5. System feedbacks

5.1 Linkage of the industry with local R&D

5.11 Support of local R&D by industry

1

The industry/company has not supported any local R&D




2

The industry/company has supported some local R&D




3

The industry/company has its own R&D unit



5.12 Utilization of R&D results

1

The industry or company has not used any local R&D results




2

The industry has utilized some of the results of local R&D




3

The industry or company has been utilizing most of the results of local R&D


5.2 Linkage of the industry with training and educational programme

5.21 Utilization of locally trained technicians and engineers

1

Most of the technicians or engineers are foreign-trained




2

Some of the technicians are foreign-trained




3

Most of the technicians or engineers are locally trained

6. Systems maintenance

6.1 Adequacy of local technological educational systems

6.11 Relevance of curricula to the industry

1

Curricula not relevant to the needs of industry




2

Curricula partly relevant to the needs of industry




3

Curricula very relevant to the needs of industry



6.12 Adequacy of number of graduates

1

Number of graduates is not enough




2

Number of graduates is barely enough for the industry



6.13 Quality of the graduates

1

Local graduates are not good enough for the industry




2

Local graduates are barely qualified and need further training




3

Local graduates are quite qualified to work for the industry


6.2 Adequacy of local supply of industry hardware and maintenance

6.22 Local supply of hardware

1

Almost all machinery and spare parts are imported




2

About half of the required hardware is available locally




3

Most of the required hardware is available locally



6.23 Local maintenance of hardware

1

Hardware is maintained mostly by foreigners




2

Maintenance is partly done by Filipinos




3

Maintenance of hardware is mostly by Filipinos

7. Interdependence/ integration

7.1 Existence of the various components of the techno-system for product X


1

Only the extraction subsystem and minor subsystem exist locally




2

Some of the critical subsystems exist locally




3

All the critical subsystems are found locally


7.2 Interdependence/linkage of the subsystems


1

The various subsystems are not linked with or dependent on one another




2

Partial linkage of the various subsystems and components




3

All the various subsystems and components are linked with one another

Appendix 2. major achievements of S&T in the Philippines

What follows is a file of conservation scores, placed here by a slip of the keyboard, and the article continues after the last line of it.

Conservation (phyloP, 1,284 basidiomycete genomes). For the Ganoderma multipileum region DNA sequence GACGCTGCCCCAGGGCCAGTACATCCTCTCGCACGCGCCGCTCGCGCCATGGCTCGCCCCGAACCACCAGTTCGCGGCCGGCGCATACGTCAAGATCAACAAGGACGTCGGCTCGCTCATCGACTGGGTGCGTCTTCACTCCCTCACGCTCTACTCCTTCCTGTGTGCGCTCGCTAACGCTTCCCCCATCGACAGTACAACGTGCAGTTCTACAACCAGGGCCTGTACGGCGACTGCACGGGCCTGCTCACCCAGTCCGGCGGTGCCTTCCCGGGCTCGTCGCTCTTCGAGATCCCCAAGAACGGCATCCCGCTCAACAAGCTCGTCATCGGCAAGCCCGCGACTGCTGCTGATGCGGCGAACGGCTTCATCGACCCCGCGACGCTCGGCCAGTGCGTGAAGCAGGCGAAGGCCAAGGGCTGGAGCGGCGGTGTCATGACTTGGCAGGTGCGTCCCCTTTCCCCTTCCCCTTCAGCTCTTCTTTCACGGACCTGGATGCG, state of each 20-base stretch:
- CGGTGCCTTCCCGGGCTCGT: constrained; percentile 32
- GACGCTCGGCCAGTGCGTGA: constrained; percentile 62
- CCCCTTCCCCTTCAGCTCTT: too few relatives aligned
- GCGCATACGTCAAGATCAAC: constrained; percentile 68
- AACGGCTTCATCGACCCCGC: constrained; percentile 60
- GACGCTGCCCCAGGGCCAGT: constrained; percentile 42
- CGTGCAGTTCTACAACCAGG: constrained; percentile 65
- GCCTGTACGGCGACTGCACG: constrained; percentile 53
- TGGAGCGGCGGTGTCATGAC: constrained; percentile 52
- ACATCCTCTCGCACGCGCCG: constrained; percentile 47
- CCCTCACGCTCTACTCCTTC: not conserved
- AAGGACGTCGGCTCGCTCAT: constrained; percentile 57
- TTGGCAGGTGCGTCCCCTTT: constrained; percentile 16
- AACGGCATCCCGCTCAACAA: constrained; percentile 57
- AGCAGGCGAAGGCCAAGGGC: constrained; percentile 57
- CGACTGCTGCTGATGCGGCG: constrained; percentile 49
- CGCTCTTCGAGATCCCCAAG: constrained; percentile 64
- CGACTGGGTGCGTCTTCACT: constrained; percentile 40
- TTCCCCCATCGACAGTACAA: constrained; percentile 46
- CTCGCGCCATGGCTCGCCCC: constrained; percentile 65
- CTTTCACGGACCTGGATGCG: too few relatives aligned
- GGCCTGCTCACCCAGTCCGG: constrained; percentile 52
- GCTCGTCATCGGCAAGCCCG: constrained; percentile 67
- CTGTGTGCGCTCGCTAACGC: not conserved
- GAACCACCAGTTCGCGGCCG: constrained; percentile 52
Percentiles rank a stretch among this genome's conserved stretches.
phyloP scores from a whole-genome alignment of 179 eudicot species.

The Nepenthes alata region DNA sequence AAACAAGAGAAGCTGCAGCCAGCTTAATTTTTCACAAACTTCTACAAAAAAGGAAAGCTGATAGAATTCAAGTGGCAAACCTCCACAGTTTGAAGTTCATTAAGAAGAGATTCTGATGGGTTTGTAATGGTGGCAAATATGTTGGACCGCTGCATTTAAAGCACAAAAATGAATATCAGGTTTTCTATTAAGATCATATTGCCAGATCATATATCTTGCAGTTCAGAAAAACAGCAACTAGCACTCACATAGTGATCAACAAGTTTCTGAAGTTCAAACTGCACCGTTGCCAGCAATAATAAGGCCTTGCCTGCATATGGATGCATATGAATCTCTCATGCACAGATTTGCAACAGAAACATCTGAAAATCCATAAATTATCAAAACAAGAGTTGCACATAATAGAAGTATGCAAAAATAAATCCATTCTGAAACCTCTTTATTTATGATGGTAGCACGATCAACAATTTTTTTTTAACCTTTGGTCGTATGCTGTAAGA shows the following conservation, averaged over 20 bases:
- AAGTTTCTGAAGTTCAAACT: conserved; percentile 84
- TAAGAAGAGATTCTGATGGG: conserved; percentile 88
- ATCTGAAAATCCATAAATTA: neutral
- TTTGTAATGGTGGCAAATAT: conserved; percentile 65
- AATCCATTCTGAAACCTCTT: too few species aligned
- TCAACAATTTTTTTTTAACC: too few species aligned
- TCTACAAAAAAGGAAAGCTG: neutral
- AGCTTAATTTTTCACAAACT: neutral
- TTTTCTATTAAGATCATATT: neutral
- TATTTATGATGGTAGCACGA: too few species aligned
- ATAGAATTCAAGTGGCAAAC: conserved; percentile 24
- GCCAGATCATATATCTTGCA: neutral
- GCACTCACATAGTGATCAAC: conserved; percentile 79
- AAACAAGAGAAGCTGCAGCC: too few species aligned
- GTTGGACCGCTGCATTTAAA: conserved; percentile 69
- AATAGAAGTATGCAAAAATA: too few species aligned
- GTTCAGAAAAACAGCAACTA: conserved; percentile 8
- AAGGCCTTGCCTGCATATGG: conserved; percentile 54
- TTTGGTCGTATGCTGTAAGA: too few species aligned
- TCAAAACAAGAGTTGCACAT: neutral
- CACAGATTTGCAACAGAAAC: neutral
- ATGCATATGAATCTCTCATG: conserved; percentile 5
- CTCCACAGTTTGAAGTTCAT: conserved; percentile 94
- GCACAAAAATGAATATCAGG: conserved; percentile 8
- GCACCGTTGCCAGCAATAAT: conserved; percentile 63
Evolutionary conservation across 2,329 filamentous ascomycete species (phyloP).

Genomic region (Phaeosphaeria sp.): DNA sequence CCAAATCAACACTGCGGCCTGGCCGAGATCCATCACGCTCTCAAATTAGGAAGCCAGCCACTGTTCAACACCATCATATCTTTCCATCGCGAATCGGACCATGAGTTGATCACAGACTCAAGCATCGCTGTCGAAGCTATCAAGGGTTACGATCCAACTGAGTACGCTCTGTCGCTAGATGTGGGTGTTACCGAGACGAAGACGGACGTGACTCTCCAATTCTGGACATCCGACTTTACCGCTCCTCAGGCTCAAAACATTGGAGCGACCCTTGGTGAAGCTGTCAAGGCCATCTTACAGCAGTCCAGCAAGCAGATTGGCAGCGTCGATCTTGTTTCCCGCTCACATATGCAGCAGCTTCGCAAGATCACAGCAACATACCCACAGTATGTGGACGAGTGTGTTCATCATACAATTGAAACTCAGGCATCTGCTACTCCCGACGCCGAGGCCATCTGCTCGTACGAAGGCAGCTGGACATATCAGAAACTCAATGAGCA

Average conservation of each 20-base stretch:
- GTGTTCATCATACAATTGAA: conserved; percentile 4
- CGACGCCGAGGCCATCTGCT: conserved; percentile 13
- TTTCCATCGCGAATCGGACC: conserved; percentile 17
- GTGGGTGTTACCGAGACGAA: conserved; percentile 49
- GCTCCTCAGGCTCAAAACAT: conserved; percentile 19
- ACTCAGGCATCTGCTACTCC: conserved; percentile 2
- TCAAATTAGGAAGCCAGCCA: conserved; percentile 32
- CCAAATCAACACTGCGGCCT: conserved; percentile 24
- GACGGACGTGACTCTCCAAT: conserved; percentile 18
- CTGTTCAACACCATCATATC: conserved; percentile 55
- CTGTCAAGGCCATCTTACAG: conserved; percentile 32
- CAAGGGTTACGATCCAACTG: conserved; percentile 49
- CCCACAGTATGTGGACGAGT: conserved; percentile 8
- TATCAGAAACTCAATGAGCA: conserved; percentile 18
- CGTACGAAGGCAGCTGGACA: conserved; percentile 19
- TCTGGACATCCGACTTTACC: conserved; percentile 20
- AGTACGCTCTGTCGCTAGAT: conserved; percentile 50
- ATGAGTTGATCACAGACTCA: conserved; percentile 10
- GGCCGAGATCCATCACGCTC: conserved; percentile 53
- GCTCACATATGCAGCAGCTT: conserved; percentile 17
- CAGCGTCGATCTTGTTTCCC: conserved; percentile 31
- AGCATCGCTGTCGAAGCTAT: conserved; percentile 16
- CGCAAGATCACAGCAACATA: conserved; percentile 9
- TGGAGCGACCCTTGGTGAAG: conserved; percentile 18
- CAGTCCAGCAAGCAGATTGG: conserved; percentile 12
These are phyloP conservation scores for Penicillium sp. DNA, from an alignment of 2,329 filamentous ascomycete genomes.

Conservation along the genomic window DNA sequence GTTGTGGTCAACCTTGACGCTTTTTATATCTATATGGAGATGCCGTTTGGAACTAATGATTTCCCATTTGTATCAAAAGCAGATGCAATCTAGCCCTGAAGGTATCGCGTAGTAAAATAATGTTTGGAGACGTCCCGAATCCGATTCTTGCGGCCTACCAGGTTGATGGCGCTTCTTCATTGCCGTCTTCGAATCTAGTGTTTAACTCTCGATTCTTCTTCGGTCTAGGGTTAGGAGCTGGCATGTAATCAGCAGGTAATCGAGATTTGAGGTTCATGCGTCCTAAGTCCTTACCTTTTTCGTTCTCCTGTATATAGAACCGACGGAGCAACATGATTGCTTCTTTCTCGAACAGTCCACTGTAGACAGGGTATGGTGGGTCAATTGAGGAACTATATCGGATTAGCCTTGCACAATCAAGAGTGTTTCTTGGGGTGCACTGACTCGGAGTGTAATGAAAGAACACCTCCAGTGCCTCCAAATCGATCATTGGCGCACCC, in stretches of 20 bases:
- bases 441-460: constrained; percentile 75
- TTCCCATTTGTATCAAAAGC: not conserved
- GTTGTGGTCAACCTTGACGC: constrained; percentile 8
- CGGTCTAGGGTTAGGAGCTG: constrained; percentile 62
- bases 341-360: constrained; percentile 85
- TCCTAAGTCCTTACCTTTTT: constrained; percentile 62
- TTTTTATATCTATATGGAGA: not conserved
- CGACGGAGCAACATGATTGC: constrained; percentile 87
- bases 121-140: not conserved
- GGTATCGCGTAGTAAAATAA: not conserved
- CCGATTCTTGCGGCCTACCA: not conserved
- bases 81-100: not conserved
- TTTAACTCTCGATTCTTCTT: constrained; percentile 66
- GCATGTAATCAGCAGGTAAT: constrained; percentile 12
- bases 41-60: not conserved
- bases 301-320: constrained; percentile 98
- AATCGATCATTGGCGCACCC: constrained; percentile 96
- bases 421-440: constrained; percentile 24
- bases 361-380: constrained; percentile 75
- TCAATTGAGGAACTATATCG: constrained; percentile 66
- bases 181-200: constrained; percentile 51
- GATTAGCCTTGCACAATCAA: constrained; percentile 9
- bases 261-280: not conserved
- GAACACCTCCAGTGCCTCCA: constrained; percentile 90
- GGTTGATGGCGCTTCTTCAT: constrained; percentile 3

(Source: EVSA)

Several NSTA projects spearheaded exploratory efforts in new areas of research. These projects established the technical feasibility of potential technologies and provided valuable baseline data for subsequent development efforts. Several other projects were undertaken to provide scientific and technological inputs to support the government's thrusts and priorities.

Agriculture and natural resources

Development of IR20, one of the most insect- and disease-resistant rice varieties used in the Masagana 99 programme.

Development of yellow corn varieties, e.g. Protena (with higher protein content than the other varieties).

Development of new soybean varieties, e.g. Tiwala, with as much as 150 per cent yield increase over the average national yield.

Improvement of cowpea varieties, resulting in six superior varieties which outyield similar Philippine Seedboard varieties.

Development of eight disease-resistant and high-yielding mungbean varieties including Pag-asa, the first variety released by the Philippine Seedboard.

Development of high-yielding cassava varieties.

Demonstration of the feasibility of local production of wheat.

Development of local wheat varieties with commercial potential.

Improved cropping systems technology for areas that rely solely on rain for moisture.

Development of new agro-fishery techniques which allow the profitable culture in captivity of shrimps and mussels, monosex tilapia, bangus-tilapia, and rice-fish.

Development of integrated fish-crop-livestock farming system.

Monoculture and polyculture of tilapia, carp, shrimps, and bivalves.

Development of floating cage culture of fish.

Development of fish culture techniques which increased milkfish production yield from 565 to 2,000 kg/ha/yr and tilapia yield from 3 to 5 tons/ha/yr.

Improvement of breeding, raising, feeding, and management techniques of local dairy animals to develop the local dairy industry.

Production of new pig strain which performed on a par with the York shire and the Hampshire from crosses between native pigs and standard breeds.

Development of a single-comb White Leghorn strain of chicken with high egg production, longevity, and hatchability.

Genetic improvements in Philippine commercial broiler chicken.

Conversion of agricultural and industrial wastes, such as banana rejects, rice hull, and straw, to animal feeds.

Substitution of costly yellow corn cassava in poultry ration.

Breeding of sunflower varieties and their utilization as a source of feedmeal and oil.

Determination of the water requirements of rice production, which formed part of the basis by which irrigation systems were designed and rehabilitated.

Innovative use of abaca for the rehabilitation of the Lake Caliraya watershed.